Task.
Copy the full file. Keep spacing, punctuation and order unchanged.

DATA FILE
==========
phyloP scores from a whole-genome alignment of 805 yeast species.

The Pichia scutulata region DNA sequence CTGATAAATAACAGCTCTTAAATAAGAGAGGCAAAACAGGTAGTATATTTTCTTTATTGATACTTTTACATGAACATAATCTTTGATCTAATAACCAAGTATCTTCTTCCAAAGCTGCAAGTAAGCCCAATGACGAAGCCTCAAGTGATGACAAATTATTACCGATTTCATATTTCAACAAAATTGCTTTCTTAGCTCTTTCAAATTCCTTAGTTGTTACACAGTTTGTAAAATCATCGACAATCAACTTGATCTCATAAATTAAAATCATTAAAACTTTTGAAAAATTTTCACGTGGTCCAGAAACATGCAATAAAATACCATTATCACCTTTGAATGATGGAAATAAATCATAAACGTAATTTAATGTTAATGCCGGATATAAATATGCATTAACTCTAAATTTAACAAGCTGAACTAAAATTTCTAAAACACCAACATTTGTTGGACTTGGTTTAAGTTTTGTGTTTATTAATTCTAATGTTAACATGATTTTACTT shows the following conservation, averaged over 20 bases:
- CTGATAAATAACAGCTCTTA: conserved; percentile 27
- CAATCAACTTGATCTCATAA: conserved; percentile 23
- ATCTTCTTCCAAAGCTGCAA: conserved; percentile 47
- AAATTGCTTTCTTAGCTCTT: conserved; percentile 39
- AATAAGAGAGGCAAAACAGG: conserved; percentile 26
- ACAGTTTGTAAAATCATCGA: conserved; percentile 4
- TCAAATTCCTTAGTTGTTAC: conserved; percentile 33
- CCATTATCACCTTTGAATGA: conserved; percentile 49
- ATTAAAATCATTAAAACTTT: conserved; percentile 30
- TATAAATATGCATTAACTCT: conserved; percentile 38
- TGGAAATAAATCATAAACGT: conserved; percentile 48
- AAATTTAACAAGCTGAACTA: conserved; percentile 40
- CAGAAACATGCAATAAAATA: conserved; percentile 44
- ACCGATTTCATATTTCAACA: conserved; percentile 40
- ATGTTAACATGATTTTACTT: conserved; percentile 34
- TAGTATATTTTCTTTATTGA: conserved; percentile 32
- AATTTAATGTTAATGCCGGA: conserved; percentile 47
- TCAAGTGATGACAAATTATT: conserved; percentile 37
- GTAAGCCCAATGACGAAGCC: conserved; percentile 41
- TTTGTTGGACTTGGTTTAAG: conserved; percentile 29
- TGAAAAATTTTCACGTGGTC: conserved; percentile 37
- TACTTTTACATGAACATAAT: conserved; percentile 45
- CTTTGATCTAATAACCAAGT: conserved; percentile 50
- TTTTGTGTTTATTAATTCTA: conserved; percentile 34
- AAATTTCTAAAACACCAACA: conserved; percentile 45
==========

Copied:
phyloP scores from a whole-genome alignment of 805 yeast species.

The Pichia scutulata region DNA sequence CTGATAAATAACAGCTCTTAAATAAGAGAGGCAAAACAGGTAGTATATTTTCTTTATTGATACTTTTACATGAACATAATCTTTGATCTAATAACCAAGTATCTTCTTCCAAAGCTGCAAGTAAGCCCAATGACGAAGCCTCAAGTGATGACAAATTATTACCGATTTCATATTTCAACAAAATTGCTTTCTTAGCTCTTTCAAATTCCTTAGTTGTTACACAGTTTGTAAAATCATCGACAATCAACTTGATCTCATAAATTAAAATCATTAAAACTTTTGAAAAATTTTCACGTGGTCCAGAAACATGCAATAAAATACCATTATCACCTTTGAATGATGGAAATAAATCATAAACGTAATTTAATGTTAATGCCGGATATAAATATGCATTAACTCTAAATTTAACAAGCTGAACTAAAATTTCTAAAACACCAACATTTGTTGGACTTGGTTTAAGTTTTGTGTTTATTAATTCTAATGTTAACATGATTTTACTT shows the following conservation, averaged over 20 bases:
- CTGATAAATAACAGCTCTTA: conserved; percentile 27
- CAATCAACTTGATCTCATAA: conserved; percentile 23
- ATCTTCTTCCAAAGCTGCAA: conserved; percentile 47
- AAATTGCTTTCTTAGCTCTT: conserved; percentile 39
- AATAAGAGAGGCAAAACAGG: conserved; percentile 26
- ACAGTTTGTAAAATCATCGA: conserved; percentile 4
- TCAAATTCCTTAGTTGTTAC: conserved; percentile 33
- CCATTATCACCTTTGAATGA: conserved; percentile 49
- ATTAAAATCATTAAAACTTT: conserved; percentile 30
- TATAAATATGCATTAACTCT: conserved; percentile 38
- TGGAAATAAATCATAAACGT: conserved; percentile 48
- AAATTTAACAAGCTGAACTA: conserved; percentile 40
- CAGAAACATGCAATAAAATA: conserved; percentile 44
- ACCGATTTCATATTTCAACA: conserved; percentile 40
- ATGTTAACATGATTTTACTT: conserved; percentile 34
- TAGTATATTTTCTTTATTGA: conserved; percentile 32
- AATTTAATGTTAATGCCGGA: conserved; percentile 47
- TCAAGTGATGACAAATTATT: conserved; percentile 37
- GTAAGCCCAATGACGAAGCC: conserved; percentile 41
- TTTGTTGGACTTGGTTTAAG: conserved; percentile 29
- TGAAAAATTTTCACGTGGTC: conserved; percentile 37
- TACTTTTACATGAACATAAT: conserved; percentile 45
- CTTTGATCTAATAACCAAGT: conserved; percentile 50
- TTTTGTGTTTATTAATTCTA: conserved; percentile 34
- AAATTTCTAAAACACCAACA: conserved; percentile 45